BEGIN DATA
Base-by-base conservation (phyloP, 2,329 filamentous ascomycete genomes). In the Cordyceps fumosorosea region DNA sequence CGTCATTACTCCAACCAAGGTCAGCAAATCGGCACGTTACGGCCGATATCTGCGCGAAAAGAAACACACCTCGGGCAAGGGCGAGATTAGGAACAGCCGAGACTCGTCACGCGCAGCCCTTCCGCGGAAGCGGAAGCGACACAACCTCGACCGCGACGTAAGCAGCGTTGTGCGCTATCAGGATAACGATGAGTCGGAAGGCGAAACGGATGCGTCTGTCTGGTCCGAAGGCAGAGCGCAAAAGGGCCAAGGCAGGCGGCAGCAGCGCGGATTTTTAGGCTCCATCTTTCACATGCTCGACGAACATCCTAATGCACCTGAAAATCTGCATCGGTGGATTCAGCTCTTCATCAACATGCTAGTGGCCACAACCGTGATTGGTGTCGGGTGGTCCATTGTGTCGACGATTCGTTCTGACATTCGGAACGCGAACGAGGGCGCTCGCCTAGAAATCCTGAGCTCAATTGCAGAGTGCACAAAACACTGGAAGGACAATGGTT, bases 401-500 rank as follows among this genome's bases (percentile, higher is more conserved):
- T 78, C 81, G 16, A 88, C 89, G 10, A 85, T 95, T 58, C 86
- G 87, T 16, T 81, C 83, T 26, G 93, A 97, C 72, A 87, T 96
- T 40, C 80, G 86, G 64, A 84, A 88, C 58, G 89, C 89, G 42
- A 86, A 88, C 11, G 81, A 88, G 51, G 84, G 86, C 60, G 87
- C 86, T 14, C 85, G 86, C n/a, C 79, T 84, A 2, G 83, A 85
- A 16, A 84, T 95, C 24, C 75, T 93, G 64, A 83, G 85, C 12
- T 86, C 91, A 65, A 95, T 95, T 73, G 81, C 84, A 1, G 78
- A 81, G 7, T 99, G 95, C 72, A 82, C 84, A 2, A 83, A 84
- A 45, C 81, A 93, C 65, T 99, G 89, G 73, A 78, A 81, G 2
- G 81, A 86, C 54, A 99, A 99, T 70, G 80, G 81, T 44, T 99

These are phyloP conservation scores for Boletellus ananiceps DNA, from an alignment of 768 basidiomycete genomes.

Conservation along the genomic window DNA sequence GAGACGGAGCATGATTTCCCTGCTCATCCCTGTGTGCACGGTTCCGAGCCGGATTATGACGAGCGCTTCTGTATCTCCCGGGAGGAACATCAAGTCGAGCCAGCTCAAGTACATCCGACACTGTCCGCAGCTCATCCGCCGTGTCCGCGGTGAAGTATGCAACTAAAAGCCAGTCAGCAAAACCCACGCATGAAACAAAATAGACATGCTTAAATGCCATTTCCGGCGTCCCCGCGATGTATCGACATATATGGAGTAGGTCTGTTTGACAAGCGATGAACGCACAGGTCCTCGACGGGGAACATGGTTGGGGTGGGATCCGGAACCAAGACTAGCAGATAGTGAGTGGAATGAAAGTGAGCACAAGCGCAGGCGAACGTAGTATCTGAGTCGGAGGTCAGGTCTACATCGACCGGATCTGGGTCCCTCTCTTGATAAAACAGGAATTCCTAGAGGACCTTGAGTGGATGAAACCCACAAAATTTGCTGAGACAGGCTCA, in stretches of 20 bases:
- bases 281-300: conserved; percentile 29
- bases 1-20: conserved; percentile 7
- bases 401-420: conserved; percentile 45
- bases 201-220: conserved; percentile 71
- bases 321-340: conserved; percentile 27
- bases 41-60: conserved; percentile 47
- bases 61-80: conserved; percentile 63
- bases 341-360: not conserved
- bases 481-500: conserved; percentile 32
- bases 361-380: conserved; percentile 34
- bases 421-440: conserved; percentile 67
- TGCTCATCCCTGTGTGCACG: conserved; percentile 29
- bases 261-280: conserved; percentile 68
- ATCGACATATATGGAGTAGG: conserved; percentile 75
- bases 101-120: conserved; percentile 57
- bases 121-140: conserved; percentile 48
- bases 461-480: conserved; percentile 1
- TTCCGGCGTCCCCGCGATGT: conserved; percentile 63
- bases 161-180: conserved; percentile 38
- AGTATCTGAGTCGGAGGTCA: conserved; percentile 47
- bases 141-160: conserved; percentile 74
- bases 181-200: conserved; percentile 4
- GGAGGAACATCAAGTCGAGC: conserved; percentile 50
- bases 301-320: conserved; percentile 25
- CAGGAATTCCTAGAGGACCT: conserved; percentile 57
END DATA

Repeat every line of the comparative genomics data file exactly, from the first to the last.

Base-by-base conservation (phyloP, 2,329 filamentous ascomycete genomes). In the Cordyceps fumosorosea region DNA sequence CGTCATTACTCCAACCAAGGTCAGCAAATCGGCACGTTACGGCCGATATCTGCGCGAAAAGAAACACACCTCGGGCAAGGGCGAGATTAGGAACAGCCGAGACTCGTCACGCGCAGCCCTTCCGCGGAAGCGGAAGCGACACAACCTCGACCGCGACGTAAGCAGCGTTGTGCGCTATCAGGATAACGATGAGTCGGAAGGCGAAACGGATGCGTCTGTCTGGTCCGAAGGCAGAGCGCAAAAGGGCCAAGGCAGGCGGCAGCAGCGCGGATTTTTAGGCTCCATCTTTCACATGCTCGACGAACATCCTAATGCACCTGAAAATCTGCATCGGTGGATTCAGCTCTTCATCAACATGCTAGTGGCCACAACCGTGATTGGTGTCGGGTGGTCCATTGTGTCGACGATTCGTTCTGACATTCGGAACGCGAACGAGGGCGCTCGCCTAGAAATCCTGAGCTCAATTGCAGAGTGCACAAAACACTGGAAGGACAATGGTT, bases 401-500 rank as follows among this genome's bases (percentile, higher is more conserved):
- T 78, C 81, G 16, A 88, C 89, G 10, A 85, T 95, T 58, C 86
- G 87, T 16, T 81, C 83, T 26, G 93, A 97, C 72, A 87, T 96
- T 40, C 80, G 86, G 64, A 84, A 88, C 58, G 89, C 89, G 42
- A 86, A 88, C 11, G 81, A 88, G 51, G 84, G 86, C 60, G 87
- C 86, T 14, C 85, G 86, C n/a, C 79, T 84, A 2, G 83, A 85
- A 16, A 84, T 95, C 24, C 75, T 93, G 64, A 83, G 85, C 12
- T 86, C 91, A 65, A 95, T 95, T 73, G 81, C 84, A 1, G 78
- A 81, G 7, T 99, G 95, C 72, A 82, C 84, A 2, A 83, A 84
- A 45, C 81, A 93, C 65, T 99, G 89, G 73, A 78, A 81, G 2
- G 81, A 86, C 54, A 99, A 99, T 70, G 80, G 81, T 44, T 99

These are phyloP conservation scores for Boletellus ananiceps DNA, from an alignment of 768 basidiomycete genomes.

Conservation along the genomic window DNA sequence GAGACGGAGCATGATTTCCCTGCTCATCCCTGTGTGCACGGTTCCGAGCCGGATTATGACGAGCGCTTCTGTATCTCCCGGGAGGAACATCAAGTCGAGCCAGCTCAAGTACATCCGACACTGTCCGCAGCTCATCCGCCGTGTCCGCGGTGAAGTATGCAACTAAAAGCCAGTCAGCAAAACCCACGCATGAAACAAAATAGACATGCTTAAATGCCATTTCCGGCGTCCCCGCGATGTATCGACATATATGGAGTAGGTCTGTTTGACAAGCGATGAACGCACAGGTCCTCGACGGGGAACATGGTTGGGGTGGGATCCGGAACCAAGACTAGCAGATAGTGAGTGGAATGAAAGTGAGCACAAGCGCAGGCGAACGTAGTATCTGAGTCGGAGGTCAGGTCTACATCGACCGGATCTGGGTCCCTCTCTTGATAAAACAGGAATTCCTAGAGGACCTTGAGTGGATGAAACCCACAAAATTTGCTGAGACAGGCTCA, in stretches of 20 bases:
- bases 281-300: conserved; percentile 29
- bases 1-20: conserved; percentile 7
- bases 401-420: conserved; percentile 45
- bases 201-220: conserved; percentile 71
- bases 321-340: conserved; percentile 27
- bases 41-60: conserved; percentile 47
- bases 61-80: conserved; percentile 63
- bases 341-360: not conserved
- bases 481-500: conserved; percentile 32
- bases 361-380: conserved; percentile 34
- bases 421-440: conserved; percentile 67
- TGCTCATCCCTGTGTGCACG: conserved; percentile 29
- bases 261-280: conserved; percentile 68
- ATCGACATATATGGAGTAGG: conserved; percentile 75
- bases 101-120: conserved; percentile 57
- bases 121-140: conserved; percentile 48
- bases 461-480: conserved; percentile 1
- TTCCGGCGTCCCCGCGATGT: conserved; percentile 63
- bases 161-180: conserved; percentile 38
- AGTATCTGAGTCGGAGGTCA: conserved; percentile 47
- bases 141-160: conserved; percentile 74
- bases 181-200: conserved; percentile 4
- GGAGGAACATCAAGTCGAGC: conserved; percentile 50
- bases 301-320: conserved; percentile 25
- CAGGAATTCCTAGAGGACCT: conserved; percentile 57